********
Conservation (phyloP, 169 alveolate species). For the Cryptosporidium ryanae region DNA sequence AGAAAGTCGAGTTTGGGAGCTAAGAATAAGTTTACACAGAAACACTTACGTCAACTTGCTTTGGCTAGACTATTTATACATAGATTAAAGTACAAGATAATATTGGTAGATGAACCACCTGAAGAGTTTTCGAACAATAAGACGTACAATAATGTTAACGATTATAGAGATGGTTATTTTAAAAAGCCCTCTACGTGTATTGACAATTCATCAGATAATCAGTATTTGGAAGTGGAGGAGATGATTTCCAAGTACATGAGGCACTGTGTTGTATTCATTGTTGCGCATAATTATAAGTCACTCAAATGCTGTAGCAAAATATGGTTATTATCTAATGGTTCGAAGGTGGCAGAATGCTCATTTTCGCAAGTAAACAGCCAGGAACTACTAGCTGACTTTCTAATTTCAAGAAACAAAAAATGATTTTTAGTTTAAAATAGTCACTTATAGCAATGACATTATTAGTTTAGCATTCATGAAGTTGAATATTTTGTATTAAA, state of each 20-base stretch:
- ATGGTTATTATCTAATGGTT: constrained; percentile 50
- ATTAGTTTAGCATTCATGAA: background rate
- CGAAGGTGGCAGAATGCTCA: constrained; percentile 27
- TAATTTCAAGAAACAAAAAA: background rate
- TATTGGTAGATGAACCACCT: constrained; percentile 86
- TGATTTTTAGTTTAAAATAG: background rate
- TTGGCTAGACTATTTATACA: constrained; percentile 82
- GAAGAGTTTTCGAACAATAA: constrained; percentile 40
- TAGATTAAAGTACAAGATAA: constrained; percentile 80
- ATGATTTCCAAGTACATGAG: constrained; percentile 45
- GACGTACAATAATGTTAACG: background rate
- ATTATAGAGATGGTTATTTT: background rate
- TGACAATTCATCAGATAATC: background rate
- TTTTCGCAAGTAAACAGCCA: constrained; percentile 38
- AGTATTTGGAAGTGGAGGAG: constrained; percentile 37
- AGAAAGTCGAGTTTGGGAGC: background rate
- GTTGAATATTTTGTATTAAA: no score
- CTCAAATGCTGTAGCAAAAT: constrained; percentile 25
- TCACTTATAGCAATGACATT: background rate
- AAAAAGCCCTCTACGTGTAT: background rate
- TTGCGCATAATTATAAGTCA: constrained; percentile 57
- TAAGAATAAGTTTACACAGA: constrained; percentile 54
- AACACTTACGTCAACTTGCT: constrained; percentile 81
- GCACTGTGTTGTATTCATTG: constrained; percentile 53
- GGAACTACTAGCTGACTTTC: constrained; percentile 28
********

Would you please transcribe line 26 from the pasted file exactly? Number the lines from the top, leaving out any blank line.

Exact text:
- GGAACTACTAGCTGACTTTC: constrained; percentile 28